Articles Posted in Parental Rights

A parent may want to change a child’s name for a number of reasons.  Texas family law allows a court to order the change of a child’s name if doing so is in the child’s best interest.  Tex. Fam. Code § 45.004(a).  Generally, courts should only order a child’s name change if it is needed for the child’s “substantial welfare.”  A mother recently appealed a court’s denial of her petition to change her children’s names from their father’s surname to her maiden name.

The parents divorced in 2011.  After allegations the father had abused the son in 2015, the mother had sole possession of both of the minor children. The mother petitioned in 2019 to change the children’s last name to her maiden name.  The children agreed to the change, but the father opposed it.  He argued they had his name since they were born and that they could change their names on their own when they are adults.

The mother testified she wanted to change the children’s names because she had grown up with her maiden name.  She said the children wanted to identify with her family’s name “to feel the closeness of [that] family.”  They had been using her name and wanted to legally change their names.  She testified that her maiden name is well respected in the area and having that name would be important when the children became involved with the family businesses.

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On June 26, 2020, the Supreme Court of Texas issued a ruling that is sure to have a major impact on future non-parent custody cases in the state of Texas. In the case of In re C.J.C., the Supreme Court of Texas found that the presumption that it is in the best interest of a child to award possession to a fit parent versus a non-parent extends to modification cases.[1] This decision is certain to be seen as a major win for parents, as the Court reinforced the long-held notion that in most cases, a parent having custody of their child is best for the child.

The case involved grandparents of the child and the boyfriend of the child’s deceased mother attempting to modify the possession of the child and gain at least some court-ordered possession from the child’s father. The trial court found that the boyfriend was entitled to some possession and even some rights, such as the right to consent to emergency medical decisions.[2] The child’s father appealed this decision. Continue Reading ›

Under Texas family law, a court may order a child’s name be changed if doing so is in the child’s best interest.  Neither parent is specifically granted the right to name the child under Texas law, but generally a child’s name will not be changed unless the party seeking the change shows a good reason for it.  In a recent case, a mother challenged a court’s order to change the child’s name to include the father’s last name.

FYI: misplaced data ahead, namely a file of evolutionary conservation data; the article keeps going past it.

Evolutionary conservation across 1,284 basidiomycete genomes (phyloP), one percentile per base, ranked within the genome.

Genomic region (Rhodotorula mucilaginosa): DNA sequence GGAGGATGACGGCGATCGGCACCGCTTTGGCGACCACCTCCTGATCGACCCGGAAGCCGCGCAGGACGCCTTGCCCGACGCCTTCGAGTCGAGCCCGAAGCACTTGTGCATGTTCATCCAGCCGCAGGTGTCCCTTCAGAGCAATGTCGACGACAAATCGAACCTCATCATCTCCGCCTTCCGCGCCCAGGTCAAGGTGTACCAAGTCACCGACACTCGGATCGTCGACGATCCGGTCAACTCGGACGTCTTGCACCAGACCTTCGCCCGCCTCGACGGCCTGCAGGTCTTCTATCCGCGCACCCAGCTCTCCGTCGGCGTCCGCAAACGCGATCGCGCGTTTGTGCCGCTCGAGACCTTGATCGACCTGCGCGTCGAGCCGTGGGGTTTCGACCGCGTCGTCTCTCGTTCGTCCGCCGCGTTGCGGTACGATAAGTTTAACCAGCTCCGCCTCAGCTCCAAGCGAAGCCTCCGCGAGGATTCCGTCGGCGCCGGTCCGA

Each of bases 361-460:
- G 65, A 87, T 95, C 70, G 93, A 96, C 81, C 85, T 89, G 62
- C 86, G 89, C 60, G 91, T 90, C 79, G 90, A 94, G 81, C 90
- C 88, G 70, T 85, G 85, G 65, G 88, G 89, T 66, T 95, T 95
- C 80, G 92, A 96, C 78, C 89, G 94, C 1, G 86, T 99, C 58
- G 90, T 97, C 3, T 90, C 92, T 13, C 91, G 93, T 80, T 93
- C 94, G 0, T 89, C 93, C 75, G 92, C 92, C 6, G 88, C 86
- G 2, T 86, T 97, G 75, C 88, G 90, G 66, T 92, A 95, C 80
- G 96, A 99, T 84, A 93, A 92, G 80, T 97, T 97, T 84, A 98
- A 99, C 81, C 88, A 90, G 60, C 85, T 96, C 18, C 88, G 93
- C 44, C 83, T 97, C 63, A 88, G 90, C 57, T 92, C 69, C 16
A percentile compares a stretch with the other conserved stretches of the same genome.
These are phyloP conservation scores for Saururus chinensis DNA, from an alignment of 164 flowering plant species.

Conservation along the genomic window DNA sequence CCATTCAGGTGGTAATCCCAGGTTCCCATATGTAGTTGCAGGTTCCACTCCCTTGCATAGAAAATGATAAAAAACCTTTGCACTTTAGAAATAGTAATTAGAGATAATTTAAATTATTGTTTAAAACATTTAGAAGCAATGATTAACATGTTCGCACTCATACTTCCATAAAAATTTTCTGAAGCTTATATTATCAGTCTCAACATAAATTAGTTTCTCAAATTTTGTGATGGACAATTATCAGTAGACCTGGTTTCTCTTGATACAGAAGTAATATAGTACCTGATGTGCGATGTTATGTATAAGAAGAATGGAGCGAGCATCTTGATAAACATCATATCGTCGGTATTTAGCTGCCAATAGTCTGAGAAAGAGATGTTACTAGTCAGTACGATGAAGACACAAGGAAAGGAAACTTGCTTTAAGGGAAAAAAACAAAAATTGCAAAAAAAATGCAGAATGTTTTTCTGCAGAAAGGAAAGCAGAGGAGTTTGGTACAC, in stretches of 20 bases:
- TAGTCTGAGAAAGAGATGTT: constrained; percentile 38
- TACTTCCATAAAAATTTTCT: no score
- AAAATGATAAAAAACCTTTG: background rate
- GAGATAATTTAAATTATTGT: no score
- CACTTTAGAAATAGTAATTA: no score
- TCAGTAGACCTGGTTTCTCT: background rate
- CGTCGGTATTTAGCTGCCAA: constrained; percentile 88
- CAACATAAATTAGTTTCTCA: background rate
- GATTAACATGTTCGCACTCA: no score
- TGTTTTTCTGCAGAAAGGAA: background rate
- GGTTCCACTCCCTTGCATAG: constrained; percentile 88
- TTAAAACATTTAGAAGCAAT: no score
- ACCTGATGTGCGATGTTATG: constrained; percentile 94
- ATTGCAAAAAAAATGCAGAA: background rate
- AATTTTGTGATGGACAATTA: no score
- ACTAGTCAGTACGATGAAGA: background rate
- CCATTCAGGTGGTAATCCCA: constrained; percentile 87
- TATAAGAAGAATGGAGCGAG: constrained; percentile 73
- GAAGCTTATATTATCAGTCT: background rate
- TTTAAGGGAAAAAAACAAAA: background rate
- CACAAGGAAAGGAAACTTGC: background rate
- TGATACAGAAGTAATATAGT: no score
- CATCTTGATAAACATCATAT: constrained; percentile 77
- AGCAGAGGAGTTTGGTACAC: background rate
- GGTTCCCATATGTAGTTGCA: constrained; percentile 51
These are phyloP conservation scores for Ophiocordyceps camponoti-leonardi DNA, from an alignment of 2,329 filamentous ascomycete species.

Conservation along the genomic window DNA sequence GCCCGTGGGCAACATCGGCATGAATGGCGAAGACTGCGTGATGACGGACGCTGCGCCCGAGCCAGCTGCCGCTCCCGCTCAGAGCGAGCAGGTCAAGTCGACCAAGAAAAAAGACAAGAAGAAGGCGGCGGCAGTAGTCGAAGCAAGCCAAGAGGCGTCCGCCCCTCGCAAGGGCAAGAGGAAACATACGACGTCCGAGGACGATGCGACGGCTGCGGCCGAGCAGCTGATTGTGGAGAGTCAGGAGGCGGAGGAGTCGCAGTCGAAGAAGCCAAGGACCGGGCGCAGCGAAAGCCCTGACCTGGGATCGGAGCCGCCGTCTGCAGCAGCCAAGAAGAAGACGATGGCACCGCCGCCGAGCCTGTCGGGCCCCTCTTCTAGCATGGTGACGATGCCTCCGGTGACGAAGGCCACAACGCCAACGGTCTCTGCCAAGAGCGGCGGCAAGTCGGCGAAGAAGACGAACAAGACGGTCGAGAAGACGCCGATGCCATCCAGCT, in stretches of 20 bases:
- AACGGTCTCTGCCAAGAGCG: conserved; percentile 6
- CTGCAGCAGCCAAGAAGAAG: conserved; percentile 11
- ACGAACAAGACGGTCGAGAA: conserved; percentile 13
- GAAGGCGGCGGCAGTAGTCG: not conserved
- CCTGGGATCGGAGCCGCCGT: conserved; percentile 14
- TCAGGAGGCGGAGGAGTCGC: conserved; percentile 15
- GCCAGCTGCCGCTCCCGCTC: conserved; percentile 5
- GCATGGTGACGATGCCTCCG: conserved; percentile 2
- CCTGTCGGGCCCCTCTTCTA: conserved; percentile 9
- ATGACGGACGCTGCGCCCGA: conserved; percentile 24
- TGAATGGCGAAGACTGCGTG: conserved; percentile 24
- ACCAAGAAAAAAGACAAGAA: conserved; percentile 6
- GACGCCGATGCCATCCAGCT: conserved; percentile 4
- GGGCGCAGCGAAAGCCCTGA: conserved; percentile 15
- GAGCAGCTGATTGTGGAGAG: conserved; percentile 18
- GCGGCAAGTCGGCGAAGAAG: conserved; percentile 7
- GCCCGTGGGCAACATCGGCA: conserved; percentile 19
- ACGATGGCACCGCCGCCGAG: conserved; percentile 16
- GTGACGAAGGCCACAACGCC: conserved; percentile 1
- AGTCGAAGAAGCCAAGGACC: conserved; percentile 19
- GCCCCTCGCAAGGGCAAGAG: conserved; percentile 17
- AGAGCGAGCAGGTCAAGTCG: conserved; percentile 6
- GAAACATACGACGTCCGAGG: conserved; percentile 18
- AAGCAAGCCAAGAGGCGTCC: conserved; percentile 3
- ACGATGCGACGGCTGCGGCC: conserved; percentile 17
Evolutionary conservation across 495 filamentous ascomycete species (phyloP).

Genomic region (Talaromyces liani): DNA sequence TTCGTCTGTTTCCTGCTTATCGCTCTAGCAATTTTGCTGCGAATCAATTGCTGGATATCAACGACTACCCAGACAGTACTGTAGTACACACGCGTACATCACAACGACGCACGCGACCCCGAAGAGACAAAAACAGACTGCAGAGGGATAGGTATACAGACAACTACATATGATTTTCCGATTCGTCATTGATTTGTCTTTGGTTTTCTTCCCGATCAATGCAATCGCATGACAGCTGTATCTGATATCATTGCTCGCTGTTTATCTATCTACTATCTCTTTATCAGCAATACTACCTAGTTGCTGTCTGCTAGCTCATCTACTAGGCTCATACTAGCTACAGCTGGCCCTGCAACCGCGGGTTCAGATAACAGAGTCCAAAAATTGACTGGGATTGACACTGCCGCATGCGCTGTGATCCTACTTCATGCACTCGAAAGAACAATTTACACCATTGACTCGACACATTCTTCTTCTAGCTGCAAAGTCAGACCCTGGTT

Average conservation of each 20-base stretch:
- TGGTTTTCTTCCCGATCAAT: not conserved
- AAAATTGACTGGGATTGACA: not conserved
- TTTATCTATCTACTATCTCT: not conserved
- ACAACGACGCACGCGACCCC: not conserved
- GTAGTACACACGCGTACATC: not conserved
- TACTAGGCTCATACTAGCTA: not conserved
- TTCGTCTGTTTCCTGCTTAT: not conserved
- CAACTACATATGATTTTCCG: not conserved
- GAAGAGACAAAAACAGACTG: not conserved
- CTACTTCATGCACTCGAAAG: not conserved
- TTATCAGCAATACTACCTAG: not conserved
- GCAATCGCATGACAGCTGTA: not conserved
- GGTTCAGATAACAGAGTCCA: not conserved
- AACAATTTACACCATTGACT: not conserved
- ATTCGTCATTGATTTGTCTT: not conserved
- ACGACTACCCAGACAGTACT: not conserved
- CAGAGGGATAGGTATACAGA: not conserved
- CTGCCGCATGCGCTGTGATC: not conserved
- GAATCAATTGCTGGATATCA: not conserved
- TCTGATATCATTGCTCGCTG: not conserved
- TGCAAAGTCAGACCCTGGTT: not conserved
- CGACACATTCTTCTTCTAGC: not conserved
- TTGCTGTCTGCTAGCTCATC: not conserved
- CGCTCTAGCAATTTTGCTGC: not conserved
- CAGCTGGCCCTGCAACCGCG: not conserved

The parties appeared to have a good co-parenting relationship.  According to the appeals court’s opinion, the child lived with the mother, but the father had always been a part of his life and assisted financially with his living expenses.  The father’s family was also significantly involved in the child’s life, helping the mother financially and with child care.

The mother had been adopted as a young child.  She grew up in Virginia and moved to Texas when she was 18.  She did not have any family other than her son in Texas.  Due to the distance, the child did not have the same amount of interaction with his mother’s family that he had with his father’s family.

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The Texas Family Code limits a trial court’s ability to issue temporary orders during a pending suit to modify the parent-child relationship.  The court cannot issue a temporary order designating or changing the designation of the person with the exclusive right to designate the child’s primary residence unless it is in the child’s best interest and the current circumstances would significantly impair his or her physical health or emotional development, the designated person has voluntarily given up primary care and custody, or the child is at least 12 years old and has identified the person he or she prefers to have the right to designate the primary residence.  The court is also prohibited from creating, changing, or eliminating a geographic limitation on the child’s primary residence unless those same conditions are met.

A father recently challenged a temporary court order requiring his children be enrolled in a school district where neither parent lived.

The divorce decree named the parents joint managing conservators of their three children, but granted the father the exclusive right to designate their primary residence with no geographic restriction.  Each parent had the independent right to make decisions about the children’s education.

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Most Texas divorces address property division and custody and visitation issues, where there are children.  In some cases, however, there are more unusual issues that must be addressed.  In one recent case, a father challenged a court’s order allowing the mother to change the children’s last name from their father’s name to their mother’s maiden name.

The parents had two children together.  The father is currently serving a life sentence without parole for an offense that occurred when his children were one and three years old.  The mother petitioned for divorce.  She requested to be appointed sole managing conservator, to change the children’s name, and to keep the father from having contact with the children.